“I explained that I wanted to modernise but not in one go, as the company would not be able to,” she recalls. “Sunref agreed to hold my hand through this process and we were able to access competitive finance.
“In 2016 we modernised one of the spinning machines, in 2017 we upgraded our warping and sizing machine and 2018 we put in a new finishing machine and boiler which has allowed us to produce better products at more affordable prices.”
Making the adjustment to newer machines caused little disruption among Thika’s skilled workforce, the company now able to commit to more than 30 internships every year from polytechnics and universities all over Kenya.
“Supporting local cotton farmers is also very important to Thika Cloth Mills,” adds Dodhia. “We buy cotton locally, even if it is slightly more expensive, as we believe value-addition and cotton farming creates wealth for farmers in rural areas.
“Cotton is also available from Uganda and Tanzania and we buy from our neighbours to support their growers.”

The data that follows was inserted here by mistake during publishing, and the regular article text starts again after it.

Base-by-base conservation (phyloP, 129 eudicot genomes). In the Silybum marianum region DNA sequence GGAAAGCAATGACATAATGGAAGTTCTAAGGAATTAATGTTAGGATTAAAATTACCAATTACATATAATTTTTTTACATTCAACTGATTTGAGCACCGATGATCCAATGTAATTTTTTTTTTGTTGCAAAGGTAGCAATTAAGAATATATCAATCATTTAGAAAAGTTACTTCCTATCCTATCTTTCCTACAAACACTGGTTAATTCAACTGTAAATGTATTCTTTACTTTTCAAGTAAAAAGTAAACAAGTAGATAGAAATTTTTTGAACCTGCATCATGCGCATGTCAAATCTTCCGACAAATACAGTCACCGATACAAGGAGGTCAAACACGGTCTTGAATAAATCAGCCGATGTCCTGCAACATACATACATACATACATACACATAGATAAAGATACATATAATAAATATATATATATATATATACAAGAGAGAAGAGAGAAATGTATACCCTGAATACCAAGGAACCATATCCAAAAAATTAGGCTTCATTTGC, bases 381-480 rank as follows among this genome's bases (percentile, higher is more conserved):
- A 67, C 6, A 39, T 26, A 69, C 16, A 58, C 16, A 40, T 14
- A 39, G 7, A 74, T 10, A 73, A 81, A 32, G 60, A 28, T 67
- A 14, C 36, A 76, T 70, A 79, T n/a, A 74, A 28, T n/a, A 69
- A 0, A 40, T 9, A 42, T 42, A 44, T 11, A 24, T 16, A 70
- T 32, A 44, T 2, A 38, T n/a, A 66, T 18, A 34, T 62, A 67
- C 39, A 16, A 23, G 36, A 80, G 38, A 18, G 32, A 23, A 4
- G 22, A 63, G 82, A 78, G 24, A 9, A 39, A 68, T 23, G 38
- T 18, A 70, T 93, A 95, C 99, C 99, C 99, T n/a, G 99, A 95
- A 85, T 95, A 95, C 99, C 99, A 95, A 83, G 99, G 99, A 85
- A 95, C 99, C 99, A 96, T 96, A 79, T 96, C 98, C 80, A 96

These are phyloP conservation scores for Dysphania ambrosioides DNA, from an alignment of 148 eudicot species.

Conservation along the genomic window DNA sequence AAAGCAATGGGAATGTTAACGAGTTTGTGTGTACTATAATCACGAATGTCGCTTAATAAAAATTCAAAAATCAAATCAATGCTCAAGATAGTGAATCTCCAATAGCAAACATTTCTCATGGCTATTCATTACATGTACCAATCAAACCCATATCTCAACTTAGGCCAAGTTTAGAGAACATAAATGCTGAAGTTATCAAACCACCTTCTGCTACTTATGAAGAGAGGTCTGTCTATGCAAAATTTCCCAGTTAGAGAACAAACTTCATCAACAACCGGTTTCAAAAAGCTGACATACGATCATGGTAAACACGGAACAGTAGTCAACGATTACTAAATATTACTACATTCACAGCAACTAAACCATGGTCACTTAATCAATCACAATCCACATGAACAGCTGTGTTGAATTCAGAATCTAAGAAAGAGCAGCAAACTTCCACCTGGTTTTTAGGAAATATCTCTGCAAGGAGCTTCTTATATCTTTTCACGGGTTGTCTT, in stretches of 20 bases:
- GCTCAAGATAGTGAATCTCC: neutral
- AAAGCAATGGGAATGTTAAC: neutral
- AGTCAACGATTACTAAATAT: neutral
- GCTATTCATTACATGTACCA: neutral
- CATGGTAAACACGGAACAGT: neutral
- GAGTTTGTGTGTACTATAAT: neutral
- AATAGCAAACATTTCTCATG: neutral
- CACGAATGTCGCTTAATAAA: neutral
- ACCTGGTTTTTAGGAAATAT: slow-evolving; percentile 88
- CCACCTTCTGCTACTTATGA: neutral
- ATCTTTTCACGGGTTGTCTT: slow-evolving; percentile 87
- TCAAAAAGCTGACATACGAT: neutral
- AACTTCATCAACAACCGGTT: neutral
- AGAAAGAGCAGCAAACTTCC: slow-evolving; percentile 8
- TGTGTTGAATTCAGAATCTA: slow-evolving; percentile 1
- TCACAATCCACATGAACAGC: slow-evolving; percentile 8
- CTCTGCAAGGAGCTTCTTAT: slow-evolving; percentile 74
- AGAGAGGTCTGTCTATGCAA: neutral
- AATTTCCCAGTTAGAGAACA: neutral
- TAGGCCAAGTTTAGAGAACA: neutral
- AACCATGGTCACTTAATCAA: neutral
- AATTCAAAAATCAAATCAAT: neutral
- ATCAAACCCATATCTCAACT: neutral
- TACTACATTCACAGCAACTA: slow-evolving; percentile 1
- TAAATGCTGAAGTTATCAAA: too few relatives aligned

The Buy Kenya Build Kenya initiative is now enshrined in the government’s highly anticipated Big Four Agenda, with manufacturing one of the scheme’s four pillars.
This has led to authorities identifying 24 Kenyan counties as targets to restart or expand cotton growing, an important step to providing employment to the country’s young, expanding population.
“The average age of a Kenyan is 19 years, jobs are scarce, poverty levels high and the need for manufacturing and moving from an importing nation to one that manufactures is becoming more critical,” Dodhia says, outlining her bold plans to restore Thika Cloth Mills to its former self.
“It is our vision to get back to 2,000 employees and buy cotton locally, creating jobs for many Kenyans. We want to provide quality products that can be converted to garments and fashion items, further creating jobs in this sector.
“Kenya must revert back to manufacturing, and move from a nation depending on imports to one that is self-reliant, manufactures, and creates jobs and wealth for the people and country.”